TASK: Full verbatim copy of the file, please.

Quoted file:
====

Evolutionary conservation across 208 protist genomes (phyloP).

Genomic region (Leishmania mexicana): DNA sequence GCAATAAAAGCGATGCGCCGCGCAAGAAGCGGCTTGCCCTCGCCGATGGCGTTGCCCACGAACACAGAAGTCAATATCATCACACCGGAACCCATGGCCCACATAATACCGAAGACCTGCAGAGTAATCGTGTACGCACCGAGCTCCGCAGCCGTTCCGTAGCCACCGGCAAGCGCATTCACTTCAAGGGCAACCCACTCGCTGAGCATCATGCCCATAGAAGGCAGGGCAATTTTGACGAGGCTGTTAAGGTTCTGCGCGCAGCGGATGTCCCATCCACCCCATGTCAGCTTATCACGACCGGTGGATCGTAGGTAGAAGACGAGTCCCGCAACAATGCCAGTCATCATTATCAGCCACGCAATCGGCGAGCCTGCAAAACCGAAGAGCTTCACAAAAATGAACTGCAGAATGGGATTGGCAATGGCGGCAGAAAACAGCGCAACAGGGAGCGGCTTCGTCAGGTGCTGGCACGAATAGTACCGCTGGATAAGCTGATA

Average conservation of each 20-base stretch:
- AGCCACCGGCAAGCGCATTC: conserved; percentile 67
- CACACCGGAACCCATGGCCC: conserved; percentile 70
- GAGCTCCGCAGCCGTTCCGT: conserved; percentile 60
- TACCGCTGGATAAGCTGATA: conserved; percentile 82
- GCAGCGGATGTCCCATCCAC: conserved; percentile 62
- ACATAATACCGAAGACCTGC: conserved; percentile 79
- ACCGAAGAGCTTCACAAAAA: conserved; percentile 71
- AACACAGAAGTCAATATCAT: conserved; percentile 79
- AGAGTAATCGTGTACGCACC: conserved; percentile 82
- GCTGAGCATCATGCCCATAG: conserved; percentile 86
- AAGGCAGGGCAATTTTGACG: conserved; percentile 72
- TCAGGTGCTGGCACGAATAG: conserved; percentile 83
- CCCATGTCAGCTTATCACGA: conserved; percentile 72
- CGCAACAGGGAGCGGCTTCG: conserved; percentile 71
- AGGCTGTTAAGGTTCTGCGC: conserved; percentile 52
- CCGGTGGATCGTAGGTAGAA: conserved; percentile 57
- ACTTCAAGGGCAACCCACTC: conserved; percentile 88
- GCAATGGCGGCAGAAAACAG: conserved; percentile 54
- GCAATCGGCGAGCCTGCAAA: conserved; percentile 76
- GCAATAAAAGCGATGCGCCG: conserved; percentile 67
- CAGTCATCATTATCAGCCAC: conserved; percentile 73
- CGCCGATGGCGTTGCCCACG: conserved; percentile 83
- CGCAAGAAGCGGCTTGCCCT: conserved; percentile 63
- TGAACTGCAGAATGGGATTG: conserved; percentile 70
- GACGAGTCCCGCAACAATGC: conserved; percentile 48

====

Evolutionary conservation across 208 protist genomes (phyloP).

Genomic region (Leishmania mexicana): DNA sequence GCAATAAAAGCGATGCGCCGCGCAAGAAGCGGCTTGCCCTCGCCGATGGCGTTGCCCACGAACACAGAAGTCAATATCATCACACCGGAACCCATGGCCCACATAATACCGAAGACCTGCAGAGTAATCGTGTACGCACCGAGCTCCGCAGCCGTTCCGTAGCCACCGGCAAGCGCATTCACTTCAAGGGCAACCCACTCGCTGAGCATCATGCCCATAGAAGGCAGGGCAATTTTGACGAGGCTGTTAAGGTTCTGCGCGCAGCGGATGTCCCATCCACCCCATGTCAGCTTATCACGACCGGTGGATCGTAGGTAGAAGACGAGTCCCGCAACAATGCCAGTCATCATTATCAGCCACGCAATCGGCGAGCCTGCAAAACCGAAGAGCTTCACAAAAATGAACTGCAGAATGGGATTGGCAATGGCGGCAGAAAACAGCGCAACAGGGAGCGGCTTCGTCAGGTGCTGGCACGAATAGTACCGCTGGATAAGCTGATA

Average conservation of each 20-base stretch:
- AGCCACCGGCAAGCGCATTC: conserved; percentile 67
- CACACCGGAACCCATGGCCC: conserved; percentile 70
- GAGCTCCGCAGCCGTTCCGT: conserved; percentile 60
- TACCGCTGGATAAGCTGATA: conserved; percentile 82
- GCAGCGGATGTCCCATCCAC: conserved; percentile 62
- ACATAATACCGAAGACCTGC: conserved; percentile 79
- ACCGAAGAGCTTCACAAAAA: conserved; percentile 71
- AACACAGAAGTCAATATCAT: conserved; percentile 79
- AGAGTAATCGTGTACGCACC: conserved; percentile 82
- GCTGAGCATCATGCCCATAG: conserved; percentile 86
- AAGGCAGGGCAATTTTGACG: conserved; percentile 72
- TCAGGTGCTGGCACGAATAG: conserved; percentile 83
- CCCATGTCAGCTTATCACGA: conserved; percentile 72
- CGCAACAGGGAGCGGCTTCG: conserved; percentile 71
- AGGCTGTTAAGGTTCTGCGC: conserved; percentile 52
- CCGGTGGATCGTAGGTAGAA: conserved; percentile 57
- ACTTCAAGGGCAACCCACTC: conserved; percentile 88
- GCAATGGCGGCAGAAAACAG: conserved; percentile 54
- GCAATCGGCGAGCCTGCAAA: conserved; percentile 76
- GCAATAAAAGCGATGCGCCG: conserved; percentile 67
- CAGTCATCATTATCAGCCAC: conserved; percentile 73
- CGCCGATGGCGTTGCCCACG: conserved; percentile 83
- CGCAAGAAGCGGCTTGCCCT: conserved; percentile 63
- TGAACTGCAGAATGGGATTG: conserved; percentile 70
- GACGAGTCCCGCAACAATGC: conserved; percentile 48